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View Diary: UPDATED: The Case for Russ Feingold (282 comments)

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  •  What is your basis for saying that? (none)
    Are you privy to demographic data showing voters in those states who voted for Bush would be inclined to support a liberal northern Senator, who is a twice-divorced non-observant Jew?

    Yeah right.

    •  iowa and ohio are northern, to start with (none)
      i would be surprised if they were hostile to a senator from a neighboring state out of regional pique. feingold's success running in the northern counties of wisconsin, which are similar in their libertarian bent and their tourism + extractive industrial base to arizona, nevada, colorado and new mexico, especially given his record on guns and the PATRIOT act. the jewish vote in florida got a boost in 2000 from lieberman being on the ticket, and i imagine that it would benefit feingold as well. as for the nation's rampant hatred of liberals, jews and divorcees, it certainly didn't hurt feingold in wisconsin the last time around, and wisconsin is not new york, it's pretty purple with a fairly small jewish population.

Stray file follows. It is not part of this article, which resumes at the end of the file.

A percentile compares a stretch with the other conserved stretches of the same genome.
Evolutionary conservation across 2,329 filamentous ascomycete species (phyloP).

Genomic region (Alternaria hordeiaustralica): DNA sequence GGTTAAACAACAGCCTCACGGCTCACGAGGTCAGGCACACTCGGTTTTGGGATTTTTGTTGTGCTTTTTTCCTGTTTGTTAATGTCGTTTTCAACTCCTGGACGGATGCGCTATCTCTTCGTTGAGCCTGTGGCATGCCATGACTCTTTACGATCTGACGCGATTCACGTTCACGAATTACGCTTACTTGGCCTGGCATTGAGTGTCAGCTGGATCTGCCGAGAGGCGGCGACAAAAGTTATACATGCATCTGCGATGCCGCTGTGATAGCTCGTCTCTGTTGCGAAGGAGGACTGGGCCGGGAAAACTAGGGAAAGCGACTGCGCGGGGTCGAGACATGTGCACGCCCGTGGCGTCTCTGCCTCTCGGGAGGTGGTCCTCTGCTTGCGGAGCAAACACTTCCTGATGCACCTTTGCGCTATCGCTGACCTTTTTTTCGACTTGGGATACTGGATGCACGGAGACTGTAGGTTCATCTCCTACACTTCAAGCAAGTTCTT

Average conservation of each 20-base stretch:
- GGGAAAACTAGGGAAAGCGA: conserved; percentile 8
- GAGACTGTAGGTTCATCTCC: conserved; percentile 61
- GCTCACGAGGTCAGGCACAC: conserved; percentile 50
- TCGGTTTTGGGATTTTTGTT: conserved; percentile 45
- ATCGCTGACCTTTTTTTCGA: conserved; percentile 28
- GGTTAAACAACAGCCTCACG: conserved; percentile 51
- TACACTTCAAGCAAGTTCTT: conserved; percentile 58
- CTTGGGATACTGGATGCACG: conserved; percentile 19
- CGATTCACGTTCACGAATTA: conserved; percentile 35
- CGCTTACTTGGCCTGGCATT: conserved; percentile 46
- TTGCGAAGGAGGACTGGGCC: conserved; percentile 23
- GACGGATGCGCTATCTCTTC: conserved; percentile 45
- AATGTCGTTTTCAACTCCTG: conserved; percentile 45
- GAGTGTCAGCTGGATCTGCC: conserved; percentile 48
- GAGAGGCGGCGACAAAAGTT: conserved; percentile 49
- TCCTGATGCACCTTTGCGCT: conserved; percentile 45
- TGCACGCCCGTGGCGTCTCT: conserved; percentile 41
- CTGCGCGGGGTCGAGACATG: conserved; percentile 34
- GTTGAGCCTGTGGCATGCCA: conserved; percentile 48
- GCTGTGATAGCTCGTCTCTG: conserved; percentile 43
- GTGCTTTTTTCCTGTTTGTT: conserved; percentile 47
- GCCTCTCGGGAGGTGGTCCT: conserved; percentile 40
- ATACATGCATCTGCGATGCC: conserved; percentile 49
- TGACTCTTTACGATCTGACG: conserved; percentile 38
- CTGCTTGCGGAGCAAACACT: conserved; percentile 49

do you have any evidence to the contrary besides your own assumptions? which kerry or gore states would feingold lose?

      crimson gates reek with meat and wine/while on the streets, bones of the frozen dead -du fu (712-770)

      by wu ming on Sat Dec 03, 2005 at 07:50:42 PM PST

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      •  Oh, where to start (none)